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January 1953

MIDTHIGH AMPUTATIONS FOR ARTERIOSCLEROTIC AND DIABETIC GANGRENEAnalysis of One Hundred Thirteen Consecutive Amputations in One Hundred Eight Patients, 1939 to 1952

Author Affiliations

From the Second Surgical Division, Goldwater Memorial Hospital.

AMA Arch Surg. 1953;66(1):115-125. doi:10.1001/archsurg.1953.01260030126011

MIDTHIGH amputations for gangrene resulting from peripheral vascular disease, arteriosclerotic and/or diabetic, have presented a number of important problems which have a direct relationship to morbidity and mortality. They include procrastination and timing of operation; technical methods; closed versus open stumps; anesthesia, especially the contraindicated refrigeration anesthesia with tourniquet; postoperative stump care, and supportive and nutritional therapy.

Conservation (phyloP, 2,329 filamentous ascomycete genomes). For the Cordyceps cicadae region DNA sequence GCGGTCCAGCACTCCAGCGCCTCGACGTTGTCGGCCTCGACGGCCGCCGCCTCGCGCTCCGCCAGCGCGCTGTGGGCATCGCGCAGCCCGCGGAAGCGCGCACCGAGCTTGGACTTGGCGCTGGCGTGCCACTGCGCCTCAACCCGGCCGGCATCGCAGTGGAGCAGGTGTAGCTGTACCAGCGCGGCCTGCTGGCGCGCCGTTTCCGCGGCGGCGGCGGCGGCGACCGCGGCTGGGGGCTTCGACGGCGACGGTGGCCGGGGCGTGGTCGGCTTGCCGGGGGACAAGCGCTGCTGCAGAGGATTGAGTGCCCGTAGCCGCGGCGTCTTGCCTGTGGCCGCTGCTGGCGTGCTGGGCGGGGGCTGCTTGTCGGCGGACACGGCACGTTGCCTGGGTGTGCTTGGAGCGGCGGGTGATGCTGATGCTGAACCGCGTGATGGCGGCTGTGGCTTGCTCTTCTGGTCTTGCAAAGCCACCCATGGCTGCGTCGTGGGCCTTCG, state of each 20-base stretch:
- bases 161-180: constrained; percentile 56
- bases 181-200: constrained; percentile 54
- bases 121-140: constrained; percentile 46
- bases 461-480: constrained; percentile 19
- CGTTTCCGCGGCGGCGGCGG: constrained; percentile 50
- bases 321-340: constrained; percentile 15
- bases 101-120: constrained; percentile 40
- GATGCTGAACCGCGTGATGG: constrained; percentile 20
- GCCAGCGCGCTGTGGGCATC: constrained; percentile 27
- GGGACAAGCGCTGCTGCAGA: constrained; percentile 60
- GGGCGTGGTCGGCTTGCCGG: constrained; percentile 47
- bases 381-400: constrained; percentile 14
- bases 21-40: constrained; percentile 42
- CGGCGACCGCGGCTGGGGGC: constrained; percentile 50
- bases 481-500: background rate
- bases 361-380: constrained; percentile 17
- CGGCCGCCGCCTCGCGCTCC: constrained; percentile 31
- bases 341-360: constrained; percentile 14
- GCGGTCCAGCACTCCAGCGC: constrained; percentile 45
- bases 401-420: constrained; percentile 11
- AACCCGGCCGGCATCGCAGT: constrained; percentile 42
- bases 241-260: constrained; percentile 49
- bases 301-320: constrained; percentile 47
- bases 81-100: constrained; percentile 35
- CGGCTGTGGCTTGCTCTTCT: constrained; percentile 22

During World War II, the Surgeon General's Office deemed it advisable to adopt a standard method for midthigh amputations, leaving the stumps open and applying traction. This was sound practice in comparatively young men, whose wounds almost always had virulent mixed infections and frequent long latent periods before operative therapy. It was also possible that this procedure was safer in the hands of those with limited experience. Medical officers became so thoroughly indoctrinated with the principle of traction on stumps which were left open that some of them have permitted this method to

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